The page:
0-1

 2-3

 4-5

Acetone (0)

A & D additive (2)

Acetylated lanolin alcohol (4-5)

Acetylated lanolin (0)

Ascorbyl palmitate (2)

Cetearyl alcohol + ceteareth-20 (4)

Allantoin (0)

Butyl stearate (3)

Cetyl acetate (4)

Almond oil (1-2)

Capric acid (2)

Cocoa butter (4)

Aminomethylpropylamine (0)

Ceteareth-20 (2)

Coconut butter (4)

Ammonium lauryl sulfate (10%) (0)

Cetearyl alcohol (2)

Ethylhexyl palmitate (4)

Anhydrous lanolin (0-1)

Cetyl alcohol (2)

Glyceryl-3-diisostearate (4)

Apricot kernel oil (1-2)

Cotton seed oil (3)

Isocetyl alcohol (4)

Archidic acid (1-2)

D & C red #17 (3)

Isopropyl isostearate (4-5)

Avocado oil (0-3)

D & C red #19 (2)

Isopropyl linoleate (4-5)

Babassu oil (1)

D & C red #21 (2)

Isopropyl myristate (5)

Beeswax (0-2)

D & C red #27 (2)

Isostearyl isostearate (4)

Behenic acid (0)

D & C red #3 (3)

Lanolin acid (4)

Behenyl erucate (0)

D & C red #30 (3)

Laureth-4 (5)

Behenyl triglyceride (0)

D & C red #36 (3)

Lauric acid (4)

Bentonite (0)

D & C red #4 (2)

Myristyl lactate (4)

Black walnut extract (0)

D & C red #40 (2)

Myristyl myristate (5)

Butylene glycol (1)

Decyl oleate (3)

Oleth-3 (5)

Candelilla wax (1)

Di-(2-ethylhexyl) succinate (2)

Oleyl alcohol (4)

Caproic acid (0-2)

Dioctyl malate (3)

PEG-16 lanolin (Solulan 16) (4)

 

Caprylic acid (1)

Dioctyl succinate (3)

Polyglyceryl-3-diisostearate (4)

Carbomer 940 (1)

Eicosanoic acid (2)

PPG-5 ceteth-10 phosphate (4)

Carboxymethylcellulose (0)

Ethylhexyl pelargonate (2)

Steareth-10 (4)

Carboxypropylcellulose (1)

Evening primrose oil (3)

Stearyl heptanoate (4)

Carmine (0)

Glyceryl stearate SE (3)

Xylene (4)

Carnuba wax (1)

Grape seed oil (2-3)

Castor oil (0-1)

Hydrogenated vegetable oil (3)

Ceresin wax (0)

Isopropyl lanolate (3)

Cetyl ester NF (1)

Isopropyl myristate (50%) (3-4)

Cetyl palmitate (0)

Isopropyl palmitate (3-4)

Chamomile extract (0)

Isostearyl neopentanoate (3)

Chaulmoogra oil (1)

Laneth-10 (2)

Cholesterol (0)

Laureth-23 (3)

Chondroitin sulfate (0)

Mink oil (2-3)

Coleth-24 (0)

Myristic acid (3)

Corn oil (0-3)

Myristyl alcohol (2)

Cyclomethicone (0)

Octyl palmitate (2-3)

D & C red #33 (1)

Oleth-10 (2)

D & C red #6 (1)

Oleth-3 phosphate (2)

D & C red #7 (1)

Oleth-5 (3)

D & C red #9 (1)

Palmitic acid (2)

Diethylene glycol monoethyl ether (EGME) (0)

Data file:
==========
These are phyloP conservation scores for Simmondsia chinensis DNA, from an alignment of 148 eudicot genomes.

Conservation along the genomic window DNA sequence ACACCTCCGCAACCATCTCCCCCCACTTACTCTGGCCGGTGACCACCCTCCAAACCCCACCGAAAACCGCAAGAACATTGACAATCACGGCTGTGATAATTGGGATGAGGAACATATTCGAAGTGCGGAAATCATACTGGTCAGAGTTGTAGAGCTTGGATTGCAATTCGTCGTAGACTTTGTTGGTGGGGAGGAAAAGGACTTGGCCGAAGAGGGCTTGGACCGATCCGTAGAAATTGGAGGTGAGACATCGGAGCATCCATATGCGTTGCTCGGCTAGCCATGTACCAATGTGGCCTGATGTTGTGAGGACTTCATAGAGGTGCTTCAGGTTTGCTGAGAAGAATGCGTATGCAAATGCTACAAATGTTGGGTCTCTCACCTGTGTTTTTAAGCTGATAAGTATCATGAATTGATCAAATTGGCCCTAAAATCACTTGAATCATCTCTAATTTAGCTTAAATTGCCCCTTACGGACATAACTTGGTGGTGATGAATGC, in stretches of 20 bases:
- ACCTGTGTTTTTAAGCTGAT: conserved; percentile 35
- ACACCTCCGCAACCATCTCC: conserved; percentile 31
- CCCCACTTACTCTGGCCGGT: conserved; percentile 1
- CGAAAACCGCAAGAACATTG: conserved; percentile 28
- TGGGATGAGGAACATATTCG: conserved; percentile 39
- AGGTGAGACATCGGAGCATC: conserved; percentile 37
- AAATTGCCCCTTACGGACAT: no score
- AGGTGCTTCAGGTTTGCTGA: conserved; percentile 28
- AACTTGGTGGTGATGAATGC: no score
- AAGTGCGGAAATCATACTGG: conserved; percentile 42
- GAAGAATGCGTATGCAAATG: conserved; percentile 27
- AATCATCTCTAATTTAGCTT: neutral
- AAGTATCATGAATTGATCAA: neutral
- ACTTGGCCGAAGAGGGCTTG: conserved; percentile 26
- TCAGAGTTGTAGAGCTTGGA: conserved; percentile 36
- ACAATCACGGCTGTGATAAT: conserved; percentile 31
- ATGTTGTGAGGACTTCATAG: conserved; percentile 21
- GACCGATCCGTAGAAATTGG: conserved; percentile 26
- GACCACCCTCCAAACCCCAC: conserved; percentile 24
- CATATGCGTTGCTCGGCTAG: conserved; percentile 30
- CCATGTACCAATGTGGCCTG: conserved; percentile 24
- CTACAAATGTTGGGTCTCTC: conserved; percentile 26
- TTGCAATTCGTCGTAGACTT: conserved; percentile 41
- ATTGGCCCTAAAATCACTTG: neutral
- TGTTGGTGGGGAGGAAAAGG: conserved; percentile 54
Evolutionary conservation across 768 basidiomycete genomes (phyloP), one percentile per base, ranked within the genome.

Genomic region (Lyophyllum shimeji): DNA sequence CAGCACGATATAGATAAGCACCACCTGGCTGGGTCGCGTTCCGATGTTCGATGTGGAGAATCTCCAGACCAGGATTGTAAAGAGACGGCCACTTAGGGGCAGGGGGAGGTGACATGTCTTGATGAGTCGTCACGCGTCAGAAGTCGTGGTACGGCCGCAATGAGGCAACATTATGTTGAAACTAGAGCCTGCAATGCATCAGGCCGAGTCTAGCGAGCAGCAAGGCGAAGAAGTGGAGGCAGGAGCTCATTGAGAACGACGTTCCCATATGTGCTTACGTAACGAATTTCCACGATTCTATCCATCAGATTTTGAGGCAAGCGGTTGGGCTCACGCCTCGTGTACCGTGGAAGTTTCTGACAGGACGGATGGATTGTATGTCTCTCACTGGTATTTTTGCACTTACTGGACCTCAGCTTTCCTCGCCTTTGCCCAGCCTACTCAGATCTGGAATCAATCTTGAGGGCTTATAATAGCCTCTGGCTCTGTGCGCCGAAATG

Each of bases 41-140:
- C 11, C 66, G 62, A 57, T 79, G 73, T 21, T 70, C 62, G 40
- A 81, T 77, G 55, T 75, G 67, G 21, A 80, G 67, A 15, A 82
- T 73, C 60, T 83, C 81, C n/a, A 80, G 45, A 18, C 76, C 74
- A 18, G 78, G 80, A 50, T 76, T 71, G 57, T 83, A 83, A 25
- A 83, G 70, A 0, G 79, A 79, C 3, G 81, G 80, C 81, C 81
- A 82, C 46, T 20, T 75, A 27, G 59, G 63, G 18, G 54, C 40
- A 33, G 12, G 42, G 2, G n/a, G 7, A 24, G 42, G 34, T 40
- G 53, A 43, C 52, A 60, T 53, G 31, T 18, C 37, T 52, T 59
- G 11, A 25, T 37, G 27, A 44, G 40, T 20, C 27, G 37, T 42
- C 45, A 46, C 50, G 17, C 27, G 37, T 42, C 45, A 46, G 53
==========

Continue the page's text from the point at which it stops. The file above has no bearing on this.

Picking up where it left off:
Peach kernel oil (2)

Diisopropyl adipate (0)

Peanut oil (2)

Diisopropyl dimerate (0)

PEG-100 distearate (2)

Dimethicone (1)

PEG-150 distearate (2)

Emulsifying wax NF (0)

PEG-200 dilaurate (3)

Ethyl ether (0)

PEG-8 stearate (3)

Ethylene glycol monostearate (0)

Pentaerythrital tetra isostearate (2)

Glucose glutamate (0)

PG caprylate/caprate (2)

Glycereth-26 (0)

PG dipelargonate (2)

Glycerin (0)

Phytantriol (2)

Glyceryl stearate NSE (1)

PPG-10 cetyl ether (3)

Glyceryl tricapylo/caprate (1)

PPG-2 myristyl propionate (3)

Hexylene glycol (0-2)

PPG-2 PEG-65 lanolin oil (2)

 

Hydantoin (0)

Propylene glycol isostearate (3-4)

Hydrogenated castor oil (1)

Sandalwood seed oil (2)

Hydrogenated polyisobutane (1)

Sesame oil (unrefined) (3)

Hydrolyzed animal protein (0)

Shark liver oil (3)

Hydroxypropylcellulose (1)

Sorbitan oleate (3)

Iron oxides (0)

Soybean oil (3)

Isocetyl stearate (0-1)

Steareth-2 (2)

Isodecyl oleate (1-3)

Steareth-20 (2)

Isopropyl alcohol (0)

Stearic acid (2-3)

Jojoba oil (0-2)

Stearic acid:TEA (3)

Kaolin (0)

Stearyl alcohol (2)

Lanolin alcohol (0-2)

Sulfated jojoba oil (3)

Lanolin oil (0-1)

Sweet almond oil (3)

Lanolin wax (1)

Triethanolamine (2)

Lithium stearate (1)

Water soluble sulfur (3)

Magnesium aluminium silicate (0)

Wheat germ glyceride (3)

Magnesium stearate (1)

Maleated soybean oil (0)

Methylparaben (0)

Mineral oil (0-2)

Myristyl myristate (50%) (0-1)

Octoxynol-9 (0-1)

Octyl dimethyl PABA (0)

Octyl methoxycinnamate (0)

Octyl salicylate (0)

Octyldodecyl stearate (0)

Octyldodecyl stearoyl stearate (0)

Oleth-20 (0)

Olive oil (0-2)

Oxybenzone (0)

Panthenol (0)

Papain (0)

PEG-10 soya sterol (0)

PEG-100 stearate (0)

PEG-120 methyl glucose dioleate (0)

PEG-20 stearate (1)

PEG-40 castor oil (0)

PEG-40 sorbitan laurate (0)

PEG-5 soya sterol (0)

PEG-75 lanolin (0)

 

PEG-78 glyceryl monococoate (0)

PEG-8 castor oil (1)

Pentaerythrital tetra capra/caprylate (0)

PG dicaprylate/caprate (1)

PG laurate (0)

PG monostearate (0-3)

Phenoxyethyl paraben (0)

Polyethylene glycol (PEG-400) (1)

Polypentaerythrital tetralaurate (0)

Polysorbate-20 (0)

Polysorbate-80 (0)

PPG-30 cetyl ester (0)

PPG-50 cetyl ester (0)

Precipitated sulfur (0)

Propylene glycol (0)

Propylparaben (0)

PVP (0)

Safflower oil (0-2)

SD alcohol 40 (0)

Sesame oil (refined) (1)

Simethicone (1)

Sodium hyaluronate (0)

Sodium lauryl sulfate (10%) (0)

Sodium lauryl sulfate (5%) (0)

Sodium PCA (0)

Sorbitan isostearate (1-2)

Sorbitan laurate (1-2)

Sorbitan sesquinoleate (0-1)

Sorbitan stearate (0)

Sorbitol (0)

Soya sterol (0)

Squalane (1)

Steareth-100 (0)

Sterol esters (0)

Sucrose distearate (0)

Sucrose stearate (0)

Sunflower oil (0)

Talc (1)

Titanium dioxide (0)

Tocopherol (0-3)

 

Tocopheryl acetate (0)

Triacetin (0)

Tridectyl neopentanoate (0)

Ultramarine violet (0)

Vitamin A palmitate (1-3)

Zinc oxide (1)

Zinc stearate (0)

How Ingredients Were Determined If They Are Comedogenic?